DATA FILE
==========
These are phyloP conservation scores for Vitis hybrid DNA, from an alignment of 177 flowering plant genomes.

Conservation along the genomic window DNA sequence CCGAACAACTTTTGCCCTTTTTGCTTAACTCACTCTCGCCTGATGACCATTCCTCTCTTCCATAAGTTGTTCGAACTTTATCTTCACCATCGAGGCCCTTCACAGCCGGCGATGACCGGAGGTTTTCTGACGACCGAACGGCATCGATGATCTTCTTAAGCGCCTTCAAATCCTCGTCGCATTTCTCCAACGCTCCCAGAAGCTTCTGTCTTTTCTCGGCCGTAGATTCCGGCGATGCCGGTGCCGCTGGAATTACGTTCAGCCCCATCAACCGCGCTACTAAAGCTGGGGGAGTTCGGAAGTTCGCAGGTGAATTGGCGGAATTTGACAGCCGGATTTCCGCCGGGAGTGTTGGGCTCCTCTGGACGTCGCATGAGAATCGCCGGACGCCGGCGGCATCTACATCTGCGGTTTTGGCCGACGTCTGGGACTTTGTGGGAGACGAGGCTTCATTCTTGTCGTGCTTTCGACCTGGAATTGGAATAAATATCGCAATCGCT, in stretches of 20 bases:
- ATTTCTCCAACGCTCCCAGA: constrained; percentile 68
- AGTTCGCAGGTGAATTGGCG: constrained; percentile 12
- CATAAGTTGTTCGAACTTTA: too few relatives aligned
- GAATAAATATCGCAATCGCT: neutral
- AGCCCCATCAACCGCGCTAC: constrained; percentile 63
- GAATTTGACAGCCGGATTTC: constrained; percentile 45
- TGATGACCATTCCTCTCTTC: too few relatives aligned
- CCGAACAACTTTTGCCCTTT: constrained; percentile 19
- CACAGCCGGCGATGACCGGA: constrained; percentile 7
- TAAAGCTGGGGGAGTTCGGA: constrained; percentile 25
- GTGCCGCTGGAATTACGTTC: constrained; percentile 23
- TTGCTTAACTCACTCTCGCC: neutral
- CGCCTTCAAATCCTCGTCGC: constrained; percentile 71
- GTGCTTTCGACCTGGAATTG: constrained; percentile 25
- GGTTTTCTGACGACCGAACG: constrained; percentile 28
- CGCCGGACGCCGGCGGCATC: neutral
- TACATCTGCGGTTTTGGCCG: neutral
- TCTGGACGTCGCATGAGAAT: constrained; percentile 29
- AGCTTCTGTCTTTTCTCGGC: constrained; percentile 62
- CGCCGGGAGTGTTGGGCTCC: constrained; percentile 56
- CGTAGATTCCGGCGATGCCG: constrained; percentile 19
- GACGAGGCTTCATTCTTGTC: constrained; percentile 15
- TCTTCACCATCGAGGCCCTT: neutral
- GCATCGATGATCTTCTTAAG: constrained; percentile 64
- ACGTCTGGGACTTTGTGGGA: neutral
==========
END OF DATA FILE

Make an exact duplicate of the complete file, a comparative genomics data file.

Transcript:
These are phyloP conservation scores for Vitis hybrid DNA, from an alignment of 177 flowering plant genomes.

Conservation along the genomic window DNA sequence CCGAACAACTTTTGCCCTTTTTGCTTAACTCACTCTCGCCTGATGACCATTCCTCTCTTCCATAAGTTGTTCGAACTTTATCTTCACCATCGAGGCCCTTCACAGCCGGCGATGACCGGAGGTTTTCTGACGACCGAACGGCATCGATGATCTTCTTAAGCGCCTTCAAATCCTCGTCGCATTTCTCCAACGCTCCCAGAAGCTTCTGTCTTTTCTCGGCCGTAGATTCCGGCGATGCCGGTGCCGCTGGAATTACGTTCAGCCCCATCAACCGCGCTACTAAAGCTGGGGGAGTTCGGAAGTTCGCAGGTGAATTGGCGGAATTTGACAGCCGGATTTCCGCCGGGAGTGTTGGGCTCCTCTGGACGTCGCATGAGAATCGCCGGACGCCGGCGGCATCTACATCTGCGGTTTTGGCCGACGTCTGGGACTTTGTGGGAGACGAGGCTTCATTCTTGTCGTGCTTTCGACCTGGAATTGGAATAAATATCGCAATCGCT, in stretches of 20 bases:
- ATTTCTCCAACGCTCCCAGA: constrained; percentile 68
- AGTTCGCAGGTGAATTGGCG: constrained; percentile 12
- CATAAGTTGTTCGAACTTTA: too few relatives aligned
- GAATAAATATCGCAATCGCT: neutral
- AGCCCCATCAACCGCGCTAC: constrained; percentile 63
- GAATTTGACAGCCGGATTTC: constrained; percentile 45
- TGATGACCATTCCTCTCTTC: too few relatives aligned
- CCGAACAACTTTTGCCCTTT: constrained; percentile 19
- CACAGCCGGCGATGACCGGA: constrained; percentile 7
- TAAAGCTGGGGGAGTTCGGA: constrained; percentile 25
- GTGCCGCTGGAATTACGTTC: constrained; percentile 23
- TTGCTTAACTCACTCTCGCC: neutral
- CGCCTTCAAATCCTCGTCGC: constrained; percentile 71
- GTGCTTTCGACCTGGAATTG: constrained; percentile 25
- GGTTTTCTGACGACCGAACG: constrained; percentile 28
- CGCCGGACGCCGGCGGCATC: neutral
- TACATCTGCGGTTTTGGCCG: neutral
- TCTGGACGTCGCATGAGAAT: constrained; percentile 29
- AGCTTCTGTCTTTTCTCGGC: constrained; percentile 62
- CGCCGGGAGTGTTGGGCTCC: constrained; percentile 56
- CGTAGATTCCGGCGATGCCG: constrained; percentile 19
- GACGAGGCTTCATTCTTGTC: constrained; percentile 15
- TCTTCACCATCGAGGCCCTT: neutral
- GCATCGATGATCTTCTTAAG: constrained; percentile 64
- ACGTCTGGGACTTTGTGGGA: neutral